America is in new territory.
As a record heatwave sweeps the country, hopes for climate legislation have been abandoned in Washington.
Texas is experiencing an unprecedented wildfire season and has seen the hottest temperature in the country so far this year.
As the doors to the Dallas public library opened, people flooded through the entrance to the sanctuary of its air conditioning.
Free bottles of water are handed out to the vulnerable and the homeless. These are life saving measures being offered by public libraries across the state.
"Oh man, it's tough. It’s tough. Especially for an older person," says Richard who's been homeless for two years.
"This is like a sanctuary really for a lot of people. It's not just me. Look around. A lot of homeless people are here right now."
More than 100 million Americans are living under heat warnings in Texas, Oklahoma and large areas of other southern states.
Texans have been asked to conserve water, while farmers are using more as the region slides into severe drought.
Fort Worth, around 30 miles west of Dallas, has seen America's hottest temperature this year at 43C.
Meteorologists at the towns weather centre warn climate change is here and it will result in big decisions in how we live our lives.
Meteorologist Sarah Barnes said: "As we continue to see these records get broken more often, I think we’re going to realise that this is definitely concerning.
"Things aren’t going to get better unless we change."
The US is far better equipped for high temperatures than the UK, but the demand for air conditioning is putting the nation’s power grid under immense stress.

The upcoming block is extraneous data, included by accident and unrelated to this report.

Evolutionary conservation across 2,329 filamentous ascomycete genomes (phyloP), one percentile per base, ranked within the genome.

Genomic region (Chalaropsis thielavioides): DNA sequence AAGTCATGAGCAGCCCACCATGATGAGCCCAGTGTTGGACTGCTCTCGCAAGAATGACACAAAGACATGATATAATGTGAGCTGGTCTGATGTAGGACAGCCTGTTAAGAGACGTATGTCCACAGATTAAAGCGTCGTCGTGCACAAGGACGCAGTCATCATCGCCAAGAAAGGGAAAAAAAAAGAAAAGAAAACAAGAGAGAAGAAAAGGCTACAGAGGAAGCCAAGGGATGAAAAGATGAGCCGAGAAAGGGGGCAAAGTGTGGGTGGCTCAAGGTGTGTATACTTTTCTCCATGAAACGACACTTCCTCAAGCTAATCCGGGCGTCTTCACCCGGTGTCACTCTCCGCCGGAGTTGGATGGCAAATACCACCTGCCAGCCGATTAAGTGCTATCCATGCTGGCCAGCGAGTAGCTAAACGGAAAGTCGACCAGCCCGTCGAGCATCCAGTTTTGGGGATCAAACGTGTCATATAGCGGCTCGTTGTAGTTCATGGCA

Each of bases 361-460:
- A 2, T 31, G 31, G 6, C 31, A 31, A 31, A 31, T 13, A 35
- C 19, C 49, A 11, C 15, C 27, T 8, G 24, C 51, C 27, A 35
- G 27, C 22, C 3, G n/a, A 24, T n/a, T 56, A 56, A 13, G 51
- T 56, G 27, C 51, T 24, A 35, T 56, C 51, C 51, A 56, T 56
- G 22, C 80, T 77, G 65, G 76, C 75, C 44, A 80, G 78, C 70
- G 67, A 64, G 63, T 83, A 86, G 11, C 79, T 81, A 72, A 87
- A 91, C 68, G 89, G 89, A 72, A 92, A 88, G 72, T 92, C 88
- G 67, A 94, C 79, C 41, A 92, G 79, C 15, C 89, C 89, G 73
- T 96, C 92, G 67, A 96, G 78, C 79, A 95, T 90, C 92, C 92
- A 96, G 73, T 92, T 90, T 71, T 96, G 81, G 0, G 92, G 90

Twice in the last week Texans have been asked to limit their electricity use as demand got dangerously close to overwhelming supply.
Still fresh in the minds of residents is the winter outage of 2021 that saw power lost for days.
Regulators are warning that the kind of rolling blackouts that have become familiar in Texas and California could become far more widespread as the summers get hotter and longer.
America is one of the world's biggest contributors to global warming, yet there is no climate policy to match the concerning conditions on the ground.
President Biden re-joined the Paris climate accord as soon as he took office and had a pretty ambitious agenda aimed at putting America back at the centre of the world’s efforts to reduce global warming.
But last week those hopes for passing climate legislation were killed off in Congress. Mr Biden has now said he plans to take executive action to address the climate emergency.
With a new president at the helm, it was hoped this would be the era America would get its act together in tackling climate change.
But in the midst of wildfires and an intense heatwave, that still feels very out of reach.